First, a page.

Dr Wolfgang Durheimer starts his new job today; previously Porsche’s R&D chief, Dr Durheimer takes up his post as boss of Bentley and Bugatti on 1 February 2011. Just before he left Porsche, CAR caught up with Dr Durheimer to discover the future he’s leaving behind at the German sports car manufacturer.
Dr Durheimer begain his career in the auto industry in 1986, working for BMW as a product manager, product development boss for the Motorrad division, and then as R&D boss. He joined Porsche in 1999, taking charge of the 911 product line, before becoming Porsche R&D boss in 2001, overseeing the development of cars like the Cayenne, Panamera, and next generation of 911, Boxster and Cayman sports cars.
Durheimer on the Porsche 918 Spyder
Work on Porsche’s Carrera GT successor is, of course, ongoing, and Durheimer declared that the company would finalise the production specification of the 918 Spyder in the first quarter of 2011. ‘It will be a Spyder,’ he told CAR. ‘With a two-piece roof section made from carbonfibre like the Carrera GT’s.’ He also revealed that just as Porsche’s stillborn Le Mans 5.5-litre V10 grew to 5.7 litres in the Carrera GT, the RS Spyder’s 3.4-litre V8 will be increased to ‘above 4.0 litres’ to meet the necessary emissions regulations. We hear it’s a 4.7…
Durheimer on Porsche’s lightweight future
The 918 will be a carbonfibre supercar, but although Lamborghini has shown the all-carbon Sesto Elemento Dr Durheimer does not believe the price and manufacturing processes are anywhere near affordable for cars like the 911. Nor can Porsche’s rear-engined icon be built out of aluminium. ‘With the flat six engine there is not the space for an aluminium body,’ said Durheimer. To provide the same strength as steel, a greater volume of aluminium is needed, which can’t be done with the tight packaging requirements of the 911. Instead Porsche will continue to use high-strength steels, plus aluminium and carbonfibre parts where appropriate.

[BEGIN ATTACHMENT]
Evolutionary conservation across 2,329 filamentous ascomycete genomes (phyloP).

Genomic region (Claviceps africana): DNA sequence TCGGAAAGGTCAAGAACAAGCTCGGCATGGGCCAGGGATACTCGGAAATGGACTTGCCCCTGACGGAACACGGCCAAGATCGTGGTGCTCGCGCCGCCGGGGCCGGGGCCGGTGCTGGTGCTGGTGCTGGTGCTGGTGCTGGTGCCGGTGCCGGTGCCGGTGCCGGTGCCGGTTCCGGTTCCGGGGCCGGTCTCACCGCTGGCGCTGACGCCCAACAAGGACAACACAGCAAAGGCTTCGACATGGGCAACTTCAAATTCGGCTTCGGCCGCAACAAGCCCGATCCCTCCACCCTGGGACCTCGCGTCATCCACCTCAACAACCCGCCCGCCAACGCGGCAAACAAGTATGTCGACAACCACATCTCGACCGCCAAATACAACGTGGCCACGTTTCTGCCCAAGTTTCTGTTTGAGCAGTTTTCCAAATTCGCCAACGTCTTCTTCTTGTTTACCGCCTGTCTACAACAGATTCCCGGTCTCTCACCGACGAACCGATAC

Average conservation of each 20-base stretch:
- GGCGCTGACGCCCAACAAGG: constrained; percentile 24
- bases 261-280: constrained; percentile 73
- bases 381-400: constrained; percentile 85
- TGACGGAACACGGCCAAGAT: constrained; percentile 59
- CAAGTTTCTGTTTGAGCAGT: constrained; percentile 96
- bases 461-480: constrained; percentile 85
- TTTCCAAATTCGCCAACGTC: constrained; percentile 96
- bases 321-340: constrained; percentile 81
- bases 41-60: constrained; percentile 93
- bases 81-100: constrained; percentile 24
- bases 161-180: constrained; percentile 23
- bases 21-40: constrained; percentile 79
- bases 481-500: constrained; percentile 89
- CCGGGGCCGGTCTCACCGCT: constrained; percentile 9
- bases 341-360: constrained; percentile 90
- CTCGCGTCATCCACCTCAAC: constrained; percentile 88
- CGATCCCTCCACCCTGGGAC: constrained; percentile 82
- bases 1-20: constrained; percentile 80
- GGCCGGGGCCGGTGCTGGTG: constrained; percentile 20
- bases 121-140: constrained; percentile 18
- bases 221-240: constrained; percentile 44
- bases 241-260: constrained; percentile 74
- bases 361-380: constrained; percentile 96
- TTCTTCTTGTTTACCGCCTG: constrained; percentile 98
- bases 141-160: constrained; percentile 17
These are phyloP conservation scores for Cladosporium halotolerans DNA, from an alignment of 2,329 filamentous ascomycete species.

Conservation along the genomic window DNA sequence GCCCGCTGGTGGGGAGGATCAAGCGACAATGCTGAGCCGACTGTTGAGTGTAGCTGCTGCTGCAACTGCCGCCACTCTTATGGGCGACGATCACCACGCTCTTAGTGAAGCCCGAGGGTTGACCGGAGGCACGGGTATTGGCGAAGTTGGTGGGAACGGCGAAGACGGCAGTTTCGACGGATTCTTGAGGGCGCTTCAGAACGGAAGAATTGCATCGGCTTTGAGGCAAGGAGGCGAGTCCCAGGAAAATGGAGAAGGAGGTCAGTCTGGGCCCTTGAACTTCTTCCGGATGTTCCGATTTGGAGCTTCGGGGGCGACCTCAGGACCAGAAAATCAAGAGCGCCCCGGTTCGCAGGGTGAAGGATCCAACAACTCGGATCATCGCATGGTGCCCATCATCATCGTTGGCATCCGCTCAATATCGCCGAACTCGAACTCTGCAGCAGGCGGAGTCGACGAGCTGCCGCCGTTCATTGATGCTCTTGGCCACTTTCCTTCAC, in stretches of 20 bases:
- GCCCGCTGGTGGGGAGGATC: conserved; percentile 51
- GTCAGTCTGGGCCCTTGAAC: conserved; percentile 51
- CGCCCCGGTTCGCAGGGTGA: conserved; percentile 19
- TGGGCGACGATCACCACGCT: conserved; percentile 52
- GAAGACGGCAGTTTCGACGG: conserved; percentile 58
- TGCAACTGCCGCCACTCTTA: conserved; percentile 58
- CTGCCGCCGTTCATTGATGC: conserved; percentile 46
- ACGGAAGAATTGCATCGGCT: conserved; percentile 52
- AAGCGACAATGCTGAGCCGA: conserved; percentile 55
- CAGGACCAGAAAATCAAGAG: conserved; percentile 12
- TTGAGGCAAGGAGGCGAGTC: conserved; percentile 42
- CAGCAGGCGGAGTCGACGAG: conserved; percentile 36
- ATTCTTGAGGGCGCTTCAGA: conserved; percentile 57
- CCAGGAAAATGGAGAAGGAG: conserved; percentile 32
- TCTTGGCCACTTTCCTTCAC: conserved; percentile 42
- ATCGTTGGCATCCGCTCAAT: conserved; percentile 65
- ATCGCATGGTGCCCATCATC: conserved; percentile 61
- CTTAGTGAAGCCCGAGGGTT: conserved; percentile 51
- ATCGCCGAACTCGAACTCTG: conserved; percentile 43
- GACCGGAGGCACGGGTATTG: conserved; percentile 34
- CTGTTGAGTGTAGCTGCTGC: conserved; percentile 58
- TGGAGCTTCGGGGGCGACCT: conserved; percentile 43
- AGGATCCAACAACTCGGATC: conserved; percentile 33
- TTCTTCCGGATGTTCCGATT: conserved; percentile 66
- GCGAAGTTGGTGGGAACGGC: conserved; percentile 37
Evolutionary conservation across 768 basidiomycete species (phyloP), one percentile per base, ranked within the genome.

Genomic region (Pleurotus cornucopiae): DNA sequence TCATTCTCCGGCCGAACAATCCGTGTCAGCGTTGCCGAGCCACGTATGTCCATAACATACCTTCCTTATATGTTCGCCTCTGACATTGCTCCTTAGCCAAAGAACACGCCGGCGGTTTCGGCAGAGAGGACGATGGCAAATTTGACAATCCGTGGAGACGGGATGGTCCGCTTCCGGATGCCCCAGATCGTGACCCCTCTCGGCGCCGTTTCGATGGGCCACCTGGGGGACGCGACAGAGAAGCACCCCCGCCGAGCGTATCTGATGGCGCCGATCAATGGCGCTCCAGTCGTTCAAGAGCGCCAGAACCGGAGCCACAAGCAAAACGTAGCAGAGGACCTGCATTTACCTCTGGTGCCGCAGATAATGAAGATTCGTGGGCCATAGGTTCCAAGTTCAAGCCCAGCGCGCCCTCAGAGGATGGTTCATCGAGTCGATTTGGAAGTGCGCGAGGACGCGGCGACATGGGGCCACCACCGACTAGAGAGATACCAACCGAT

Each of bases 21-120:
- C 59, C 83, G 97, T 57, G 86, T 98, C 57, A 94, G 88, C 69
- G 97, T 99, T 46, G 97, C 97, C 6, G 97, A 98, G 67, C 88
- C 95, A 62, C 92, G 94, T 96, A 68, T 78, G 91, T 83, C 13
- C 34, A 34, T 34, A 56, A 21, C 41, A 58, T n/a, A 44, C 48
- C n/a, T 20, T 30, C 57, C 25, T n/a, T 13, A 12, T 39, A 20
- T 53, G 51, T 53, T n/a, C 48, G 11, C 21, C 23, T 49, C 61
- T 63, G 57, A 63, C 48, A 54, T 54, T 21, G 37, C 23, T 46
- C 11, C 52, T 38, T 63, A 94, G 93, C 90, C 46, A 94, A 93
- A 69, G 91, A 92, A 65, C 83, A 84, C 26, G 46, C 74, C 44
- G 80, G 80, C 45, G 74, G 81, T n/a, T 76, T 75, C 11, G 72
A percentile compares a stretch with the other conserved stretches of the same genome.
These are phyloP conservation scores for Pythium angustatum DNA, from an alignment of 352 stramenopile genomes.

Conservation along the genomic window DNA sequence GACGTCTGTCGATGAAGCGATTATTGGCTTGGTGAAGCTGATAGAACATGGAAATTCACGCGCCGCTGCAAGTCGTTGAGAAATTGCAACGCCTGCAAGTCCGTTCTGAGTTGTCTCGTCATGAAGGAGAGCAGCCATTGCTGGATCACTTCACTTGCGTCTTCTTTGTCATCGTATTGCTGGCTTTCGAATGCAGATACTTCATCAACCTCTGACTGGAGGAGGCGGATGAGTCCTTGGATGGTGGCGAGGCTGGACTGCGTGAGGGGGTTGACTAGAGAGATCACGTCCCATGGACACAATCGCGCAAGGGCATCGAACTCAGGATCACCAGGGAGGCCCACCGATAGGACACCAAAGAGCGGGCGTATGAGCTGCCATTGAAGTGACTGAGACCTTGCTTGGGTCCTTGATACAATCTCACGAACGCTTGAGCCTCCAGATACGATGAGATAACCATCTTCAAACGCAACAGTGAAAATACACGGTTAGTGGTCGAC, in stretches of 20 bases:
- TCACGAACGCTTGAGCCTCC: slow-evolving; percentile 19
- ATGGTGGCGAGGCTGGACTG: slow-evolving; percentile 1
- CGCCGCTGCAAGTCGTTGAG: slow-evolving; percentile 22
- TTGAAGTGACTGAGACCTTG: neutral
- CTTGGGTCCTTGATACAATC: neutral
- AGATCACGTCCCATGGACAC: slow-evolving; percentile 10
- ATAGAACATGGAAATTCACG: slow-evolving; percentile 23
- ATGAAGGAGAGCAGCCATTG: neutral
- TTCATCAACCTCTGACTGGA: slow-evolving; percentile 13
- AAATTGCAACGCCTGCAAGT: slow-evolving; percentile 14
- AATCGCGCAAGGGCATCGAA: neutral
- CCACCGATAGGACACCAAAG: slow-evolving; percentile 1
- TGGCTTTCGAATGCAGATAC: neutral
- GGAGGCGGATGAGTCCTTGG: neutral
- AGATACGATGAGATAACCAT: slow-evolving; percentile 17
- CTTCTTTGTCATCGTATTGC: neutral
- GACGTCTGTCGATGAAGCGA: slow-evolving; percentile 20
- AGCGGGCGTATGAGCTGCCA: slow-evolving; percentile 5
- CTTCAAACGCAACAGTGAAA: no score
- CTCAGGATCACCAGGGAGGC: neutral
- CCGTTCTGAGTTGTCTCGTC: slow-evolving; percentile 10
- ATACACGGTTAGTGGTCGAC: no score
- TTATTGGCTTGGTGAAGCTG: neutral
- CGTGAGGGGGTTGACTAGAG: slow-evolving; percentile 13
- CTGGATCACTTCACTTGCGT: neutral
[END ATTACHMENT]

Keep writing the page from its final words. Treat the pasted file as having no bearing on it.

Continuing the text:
Durheimer on Porsche’s hybrid future
A Porsche Panamera Hybrid will go on sale in 2011, but between that and the launch of the plug-in 918 Spyder Dr Durheimer declared that the company would not launch any other hybrids. That doesn’t mean they’re not in development though. ‘All our future sports cars are be prepared to get hybrid applications,’ Durheimer stated.
The new 911, Boxster and Cayman won’t be electrified from the start of their lives, either, but as the platform underpinning all three must last for two generations, it’s being engineered to eventually take hybrid powertrains. It’s the same step Audi has taken with the new R18 Le Mans – it’s not a hybrid, but it’s been readied so it can become a hybrid when the technology is ready for racing.
Meanwhile, Durheimer believes that the gains made by plug-in hybrids are so dramatic that they will eventually be rolled out across Porsche’s range.
Durheimer on Porsche’s flywheel technology
The GT3 R Hybrid will continue to race in 2011. ‘We will gather more information and data, and we will continue to improve it,’ said Durheimer. ‘It brings with it a new aspect: the new profile of the race engineer. It is quite a challenge but a lot of fun, as we have to refine our race strategies, select different mappings, decide if we should go slower but therefore finish the race without a pit stop.’
Durheimer can see the technology being applicable to rally cars, but not Dakar racers. And what of road cars? According to Durheimer, only the GT2 RS would currently work with the flywheel set-up…
Durheimer on Porsche’s racing future
As well as heading up Bentley and Bugatti, Dr Durheimer will also oversee the entire racing activities of the VW Group. ‘I haven’t begun the job yet, but I need to sit down with a very big table,’ joked Durheimer. ‘Only then can I look at all the brands and make suggestions to the board.’
Thankfully, he reckons Porsche is best suited to competing for an outright victory at Le Mans.